SeaWolves turn club's third triple play

Skipper calls for defensive gem ahead of the seventh-inning feat

Steven Moya has a .990 fielding percentage, having made only two errors in 194 chances. (Mark Olson/

By Ashley Marshall / | July 10, 2014 1:57 AM ET

Ask and you shall receive.

When Erie manager Lance Parrish walked out to the mound during a pitching change, incoming reliever Guido Knudson asked his skipper if he was going to have his infielders guard against the bunt. The response? "Why don't we just get him to hit into a triple play?"

Two pitches later, Parrish smiled in the visiting dugout like a baseball savant after the Double-A SeaWolves turned the third triple play in franchise history in an eventual 6-4 victory over the Altoona Curve in front of 2,778 fans at Peoples Natural Gas Field.

"Everybody was pretty excited," said first baseman Corey Jones. "A few guys said it was their first one and our trainer, T.J. Saunders, said he had never seen one before. It was a huge momentum builder for us and a killer for them.

"They say a double play is an inning killer, but a triple play is as good as it gets. I ran right up to [Parrish] and said, 'You told us you wanted a triple play, so you got one.' The only other people who knew what I was talking about were the pitcher, the catcher and the other infielders who were there during the mound visit. It was pretty funny."

Trailing through three innings, 4-0, Erie clawed two runs back in the fourth and forged ahead by plating a pair in the fifth. The Curve threatened to rally themselves when No. 5 Pittsburgh prospect Alen Hanson and Dan Gamache singled against Jeff Ferrell to begin the home half of the seventh.

With both runners on the move on the hit-and-run, Altoona catcher Elias Diaz lined Knudson's 0-1 offering to right field. Detroit's No. 20 prospect Steven Moya, known more for his power bat than his defense, caught the slicing line drive and threw to Corey Jones at first base to double off Gamache. Jones then relayed the ball to shortstop Dixon Machado, who stepped on second to erase Hanson and complete the rare defensive gem.

It was the first SeaWolves triple play in nine years. The last one also took place in Altoona on April 17, 2005. On that occasion, pitcher Mark Johnson snared a comebacker and flipped to second baseman Gilberto Mejia, who fired to first baseman Juan Tejeda.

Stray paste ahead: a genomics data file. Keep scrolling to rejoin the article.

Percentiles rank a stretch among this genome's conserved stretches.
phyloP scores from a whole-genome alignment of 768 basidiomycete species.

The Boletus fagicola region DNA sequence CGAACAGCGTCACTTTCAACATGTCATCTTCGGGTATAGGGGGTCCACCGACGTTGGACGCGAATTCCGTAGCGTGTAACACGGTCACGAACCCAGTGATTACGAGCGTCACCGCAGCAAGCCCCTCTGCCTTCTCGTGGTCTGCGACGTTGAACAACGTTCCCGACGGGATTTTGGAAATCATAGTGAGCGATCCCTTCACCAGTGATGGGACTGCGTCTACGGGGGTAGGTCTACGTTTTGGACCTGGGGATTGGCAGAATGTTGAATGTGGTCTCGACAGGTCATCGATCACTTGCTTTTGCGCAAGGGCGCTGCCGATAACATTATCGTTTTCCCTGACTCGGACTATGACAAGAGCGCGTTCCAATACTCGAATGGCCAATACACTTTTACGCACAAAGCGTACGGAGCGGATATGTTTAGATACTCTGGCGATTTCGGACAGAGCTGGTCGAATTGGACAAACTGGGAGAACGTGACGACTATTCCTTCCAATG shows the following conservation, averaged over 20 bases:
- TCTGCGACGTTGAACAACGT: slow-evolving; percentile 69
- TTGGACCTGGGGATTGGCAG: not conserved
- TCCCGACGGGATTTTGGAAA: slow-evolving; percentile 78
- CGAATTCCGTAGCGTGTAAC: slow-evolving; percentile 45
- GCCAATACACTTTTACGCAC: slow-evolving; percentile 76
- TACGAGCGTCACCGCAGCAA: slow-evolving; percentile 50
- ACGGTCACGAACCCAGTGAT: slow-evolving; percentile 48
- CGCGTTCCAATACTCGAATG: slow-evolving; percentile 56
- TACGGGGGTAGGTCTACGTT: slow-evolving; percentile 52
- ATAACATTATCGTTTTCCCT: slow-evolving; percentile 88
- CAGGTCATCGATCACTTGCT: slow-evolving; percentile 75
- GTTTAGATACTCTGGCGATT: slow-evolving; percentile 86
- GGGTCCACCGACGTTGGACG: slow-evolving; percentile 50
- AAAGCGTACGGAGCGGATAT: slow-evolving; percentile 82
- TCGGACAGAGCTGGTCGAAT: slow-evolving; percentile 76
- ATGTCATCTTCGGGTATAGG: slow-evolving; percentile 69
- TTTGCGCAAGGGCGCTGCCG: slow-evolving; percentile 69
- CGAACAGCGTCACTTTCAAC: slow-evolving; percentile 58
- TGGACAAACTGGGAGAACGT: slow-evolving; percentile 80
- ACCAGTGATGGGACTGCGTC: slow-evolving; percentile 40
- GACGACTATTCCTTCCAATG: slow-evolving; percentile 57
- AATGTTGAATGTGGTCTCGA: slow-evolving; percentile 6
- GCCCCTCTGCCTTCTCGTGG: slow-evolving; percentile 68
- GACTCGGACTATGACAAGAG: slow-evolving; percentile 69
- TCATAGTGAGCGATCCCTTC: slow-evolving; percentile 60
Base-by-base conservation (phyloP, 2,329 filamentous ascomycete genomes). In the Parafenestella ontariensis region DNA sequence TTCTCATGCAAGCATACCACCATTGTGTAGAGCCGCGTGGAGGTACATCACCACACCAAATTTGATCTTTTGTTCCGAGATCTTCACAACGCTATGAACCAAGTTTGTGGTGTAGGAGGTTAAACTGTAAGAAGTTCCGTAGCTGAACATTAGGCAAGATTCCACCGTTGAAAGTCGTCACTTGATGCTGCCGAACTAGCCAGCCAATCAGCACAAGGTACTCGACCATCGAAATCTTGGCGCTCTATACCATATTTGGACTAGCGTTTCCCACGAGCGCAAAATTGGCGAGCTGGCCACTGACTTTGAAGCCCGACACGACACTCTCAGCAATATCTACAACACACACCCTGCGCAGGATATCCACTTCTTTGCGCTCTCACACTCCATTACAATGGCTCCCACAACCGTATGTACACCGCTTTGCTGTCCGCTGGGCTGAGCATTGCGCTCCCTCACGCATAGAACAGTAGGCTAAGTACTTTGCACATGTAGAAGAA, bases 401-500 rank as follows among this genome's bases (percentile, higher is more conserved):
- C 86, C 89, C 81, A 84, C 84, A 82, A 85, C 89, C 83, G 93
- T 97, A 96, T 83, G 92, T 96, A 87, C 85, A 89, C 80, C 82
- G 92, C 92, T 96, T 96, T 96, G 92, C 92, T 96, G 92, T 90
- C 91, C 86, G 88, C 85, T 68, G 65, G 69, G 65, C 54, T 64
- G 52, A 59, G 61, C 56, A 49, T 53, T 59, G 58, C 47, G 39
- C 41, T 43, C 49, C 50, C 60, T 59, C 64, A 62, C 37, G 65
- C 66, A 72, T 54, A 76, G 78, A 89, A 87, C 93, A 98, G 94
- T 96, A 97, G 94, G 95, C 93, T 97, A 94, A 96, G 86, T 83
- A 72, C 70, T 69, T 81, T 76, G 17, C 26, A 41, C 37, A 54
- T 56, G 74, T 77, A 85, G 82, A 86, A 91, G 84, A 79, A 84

The first triple play in team history came on Aug. 26, 1995 against Oneonta, reported.

"It was pretty unbelievable," said Jones, who was involved in a triple play at both Cal State Fullerton and Adolfo Camarillo High School. "It was perfect timing. Any triple play has to have perfect timing. It was a well-hit ball right at Moya's chest. The runners were in motion and they got a good jump. The guy on first was over half the way to second.

"I was thinking we would get the double play, which would be awesome. Then when I caught it, Machado was yelling, 'two, two.' The runner was nowhere near. It took me a moment to realize what had happened. It happened really fast. It was pretty cool."

Moya, who leads the circuit with 22 homers and 49 extra-base hits, cracked a two-RBI triple and walked twice. Jones, second baseman Marcus Lemon and designated hitter Dean Green also chipped in two hits apiece.

The native of Puerto Rico, who also ranks second in the Eastern League with 72 RBIs, has 23 doubles and 51 runs scored in 87 games. His .547 slugging percentage and .841 OPS are on pace to be career highs.

Ashley Marshall is a contributor to Follow him on Twitter @AshMarshallMLB. This story was not subject to the approval of the National Association of Professional Baseball Leagues or its clubs.

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